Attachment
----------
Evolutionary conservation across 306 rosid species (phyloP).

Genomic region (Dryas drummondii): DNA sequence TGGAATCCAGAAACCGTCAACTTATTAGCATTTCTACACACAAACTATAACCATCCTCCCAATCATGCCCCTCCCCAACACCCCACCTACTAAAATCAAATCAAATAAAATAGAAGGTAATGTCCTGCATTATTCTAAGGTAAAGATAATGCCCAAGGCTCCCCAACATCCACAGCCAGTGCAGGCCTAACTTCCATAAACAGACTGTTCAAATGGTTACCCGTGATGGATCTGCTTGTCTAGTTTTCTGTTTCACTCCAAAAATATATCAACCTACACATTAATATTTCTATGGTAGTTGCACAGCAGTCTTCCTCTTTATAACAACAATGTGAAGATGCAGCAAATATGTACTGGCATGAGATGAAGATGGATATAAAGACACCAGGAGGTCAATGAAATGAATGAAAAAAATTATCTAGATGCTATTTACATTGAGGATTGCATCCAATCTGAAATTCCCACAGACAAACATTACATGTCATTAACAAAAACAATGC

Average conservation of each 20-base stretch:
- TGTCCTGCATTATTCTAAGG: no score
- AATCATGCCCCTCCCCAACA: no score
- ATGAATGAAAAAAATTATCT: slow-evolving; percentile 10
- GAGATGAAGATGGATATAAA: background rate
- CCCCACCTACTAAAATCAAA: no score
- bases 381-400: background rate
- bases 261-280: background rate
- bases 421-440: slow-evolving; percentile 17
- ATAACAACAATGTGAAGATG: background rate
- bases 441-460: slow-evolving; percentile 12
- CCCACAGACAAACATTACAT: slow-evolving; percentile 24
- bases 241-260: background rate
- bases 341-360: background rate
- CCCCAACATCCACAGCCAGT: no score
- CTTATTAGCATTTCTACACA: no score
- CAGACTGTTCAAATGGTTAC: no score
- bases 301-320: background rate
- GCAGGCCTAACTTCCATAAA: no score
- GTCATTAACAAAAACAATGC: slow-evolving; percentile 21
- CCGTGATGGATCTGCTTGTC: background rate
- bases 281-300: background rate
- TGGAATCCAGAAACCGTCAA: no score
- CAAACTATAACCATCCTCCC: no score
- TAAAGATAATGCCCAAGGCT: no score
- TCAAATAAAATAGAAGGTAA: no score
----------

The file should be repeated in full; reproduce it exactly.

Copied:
Evolutionary conservation across 306 rosid species (phyloP).

Genomic region (Dryas drummondii): DNA sequence TGGAATCCAGAAACCGTCAACTTATTAGCATTTCTACACACAAACTATAACCATCCTCCCAATCATGCCCCTCCCCAACACCCCACCTACTAAAATCAAATCAAATAAAATAGAAGGTAATGTCCTGCATTATTCTAAGGTAAAGATAATGCCCAAGGCTCCCCAACATCCACAGCCAGTGCAGGCCTAACTTCCATAAACAGACTGTTCAAATGGTTACCCGTGATGGATCTGCTTGTCTAGTTTTCTGTTTCACTCCAAAAATATATCAACCTACACATTAATATTTCTATGGTAGTTGCACAGCAGTCTTCCTCTTTATAACAACAATGTGAAGATGCAGCAAATATGTACTGGCATGAGATGAAGATGGATATAAAGACACCAGGAGGTCAATGAAATGAATGAAAAAAATTATCTAGATGCTATTTACATTGAGGATTGCATCCAATCTGAAATTCCCACAGACAAACATTACATGTCATTAACAAAAACAATGC

Average conservation of each 20-base stretch:
- TGTCCTGCATTATTCTAAGG: no score
- AATCATGCCCCTCCCCAACA: no score
- ATGAATGAAAAAAATTATCT: slow-evolving; percentile 10
- GAGATGAAGATGGATATAAA: background rate
- CCCCACCTACTAAAATCAAA: no score
- bases 381-400: background rate
- bases 261-280: background rate
- bases 421-440: slow-evolving; percentile 17
- ATAACAACAATGTGAAGATG: background rate
- bases 441-460: slow-evolving; percentile 12
- CCCACAGACAAACATTACAT: slow-evolving; percentile 24
- bases 241-260: background rate
- bases 341-360: background rate
- CCCCAACATCCACAGCCAGT: no score
- CTTATTAGCATTTCTACACA: no score
- CAGACTGTTCAAATGGTTAC: no score
- bases 301-320: background rate
- GCAGGCCTAACTTCCATAAA: no score
- GTCATTAACAAAAACAATGC: slow-evolving; percentile 21
- CCGTGATGGATCTGCTTGTC: background rate
- bases 281-300: background rate
- TGGAATCCAGAAACCGTCAA: no score
- CAAACTATAACCATCCTCCC: no score
- TAAAGATAATGCCCAAGGCT: no score
- TCAAATAAAATAGAAGGTAA: no score